Sue: The book is very personal to you, you’ve written it through the lens of your Ghanaian heritage, as a women, as the daughter of immigrants and also as someone who was born here in the UK and growing up in a very multicultural environment and you can see throughout the book how that’s influenced the book.
I know you are very active in the world of politics and I’m very interested in your views of how you feel this hot issue of immigration has evolved and how attitudes towards immigration have changed.
June: The really sad thing where immigration is concerned is we’ve never really had leaders that have proudly championed immigration as being a good thing. When you look at America, America was founded on immigrants, and that country has had the biggest economy for 150 years, because of its immigration, people from all over the world coming together to the land of opportunity, wanting to make a better life for the next generation. That sort of grit and determination is what made that country what it is and I think it’s so sad that you never see politicians that have articulated that properly.
Sue: The book crosses the Atlantic, you use a lot of research both US and UK related and you’ve worked with some incredible researchers, whilst living and working in both places. So on a personal level and also looking at the research, how do you feel the two countries compare in that space of diversity?
June: I wanted to present hard evidence and data. So I partnered with Oxford University. I’m not an academic, so when they were sending all this data over to me, I said ‘can you simplify it’, so if I can understand it, then that means the majority of people can understand it.
When you see the data side by side, it’s really clear what we do better and what they do better. I think what we do really well in this country, we should be so proud of, we should celebrate it and champion it everywhere we go. We integrate as communities much better than anywhere else I’ve seen in the world. We do the community piece better, though we still have a long way to go.
I think what America does better than us is opportunity. I think part of the reason is because the American dream is something that, even if you’re not living it, you believe in it. Whereas here, we are much more entrenched in the class system.
There’s some really interesting data that shows what your parents do when you’re at the age of 14, more or less dictates who you are going to become… unless you’re exceptional.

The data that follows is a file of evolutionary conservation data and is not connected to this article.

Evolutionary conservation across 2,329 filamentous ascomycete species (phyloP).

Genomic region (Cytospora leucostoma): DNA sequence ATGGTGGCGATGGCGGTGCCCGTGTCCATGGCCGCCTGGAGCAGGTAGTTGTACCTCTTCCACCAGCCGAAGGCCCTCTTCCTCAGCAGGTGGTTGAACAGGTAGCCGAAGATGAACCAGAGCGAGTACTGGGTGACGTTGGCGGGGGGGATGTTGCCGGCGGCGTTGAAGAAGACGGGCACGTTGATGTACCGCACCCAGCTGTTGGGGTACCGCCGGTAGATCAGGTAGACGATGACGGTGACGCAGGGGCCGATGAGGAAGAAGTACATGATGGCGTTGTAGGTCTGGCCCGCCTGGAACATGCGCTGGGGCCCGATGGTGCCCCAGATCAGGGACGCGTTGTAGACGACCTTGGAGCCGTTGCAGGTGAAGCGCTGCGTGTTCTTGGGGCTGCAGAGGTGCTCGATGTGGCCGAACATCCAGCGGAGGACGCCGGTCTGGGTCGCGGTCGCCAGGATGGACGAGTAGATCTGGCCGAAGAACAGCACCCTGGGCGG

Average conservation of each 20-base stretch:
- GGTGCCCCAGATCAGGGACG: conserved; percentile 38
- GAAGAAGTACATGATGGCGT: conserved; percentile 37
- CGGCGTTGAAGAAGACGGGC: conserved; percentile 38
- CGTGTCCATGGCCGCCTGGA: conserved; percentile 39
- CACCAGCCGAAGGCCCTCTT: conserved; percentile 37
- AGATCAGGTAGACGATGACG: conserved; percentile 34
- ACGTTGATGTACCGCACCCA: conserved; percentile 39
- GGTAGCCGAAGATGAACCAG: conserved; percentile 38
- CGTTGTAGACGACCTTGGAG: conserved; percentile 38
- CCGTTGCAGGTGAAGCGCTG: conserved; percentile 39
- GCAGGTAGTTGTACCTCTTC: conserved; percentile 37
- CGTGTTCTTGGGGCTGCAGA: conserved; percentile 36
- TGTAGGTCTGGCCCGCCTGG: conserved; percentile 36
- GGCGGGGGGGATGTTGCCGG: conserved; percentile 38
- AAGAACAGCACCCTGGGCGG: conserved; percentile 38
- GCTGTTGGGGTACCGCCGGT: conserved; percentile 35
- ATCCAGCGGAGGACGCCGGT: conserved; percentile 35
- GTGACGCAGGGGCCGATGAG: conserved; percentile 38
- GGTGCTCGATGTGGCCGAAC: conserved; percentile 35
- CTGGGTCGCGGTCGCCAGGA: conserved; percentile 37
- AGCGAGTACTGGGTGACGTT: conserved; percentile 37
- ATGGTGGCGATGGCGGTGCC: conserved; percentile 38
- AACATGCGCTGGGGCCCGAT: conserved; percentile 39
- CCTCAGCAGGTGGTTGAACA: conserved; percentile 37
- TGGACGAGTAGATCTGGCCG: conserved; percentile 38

Sue: When you say what they do at the age of 14, is that in terms of how they raise you or education or all of those factors?
June: more or less in terms of their status, so for example, if your parents are lawyers and doctors when you’re 14, the chances are you’re going to be in a white collar job. If you’re parents are cleaners when you are 14, the chances are, you’re probably going to be on a low-income job yourself. It’s those aspects that we need to look at how we crack that, how we allow people to move up.
Sue: One of the things you talk a lot about in the book is the importance of role models, and I know when I was growing up, I struggled to find some of those role models. Can you elaborate why they are so important?
June: There’s a wonderful quote by Marian Wright Edelman “you cannot be what you cannot see”. Role models are so important because when you see somebody, who for whatever reason, reminds you of yourself, and you see that they are doing something that maybe you would like to do, it just makes it all the more possible.
Sue: Just to go back to something you mentioned earlier in the introduction, the other and the otherising. Can you just explain what is meant when you say the other?
June: My definition of other in this book is anyone who has been discriminated because of their difference, whether that be socially, economically, because of their difference from the dominant group. I would say that the dominant group are elite, privileged white men. If you look at our successful jobs and the statistics around that, 96% of doctors went to private school in the UK. Only 4% of doctors are from working class backgrounds. You see the same with baristas, solicitors, with judges. This book is not in any way bashing any community, I’m about inclusion and how we can create a framework where anybody can benefit.
Sue: Isn’t it extraordinary that biologically, we are 99.9% the same, however the overwhelming focus is on the 0.1% that is different.
June: Science doesn’t acknowledge race, as far as scientists are concerned, it’s a social construct. It doesn’t actually exist, because everything else is the same. That 0.1% that determines skin colour or eye colour, or hair texture, are the features that we place so much focus on.
The Six Degrees of Integration are six steps in our behaviour patterns that will bring us closer to having a more diverse and integrated social circle;
1. Challenge your ISM*
2. Check your circle
3. Create a new connection
4. Change your mind
5. Celebrate similarity and difference
6. Champion the cause
Together with Oxford University, June has created an ISM calculator. To find out if diversity is in your blood, take the test here.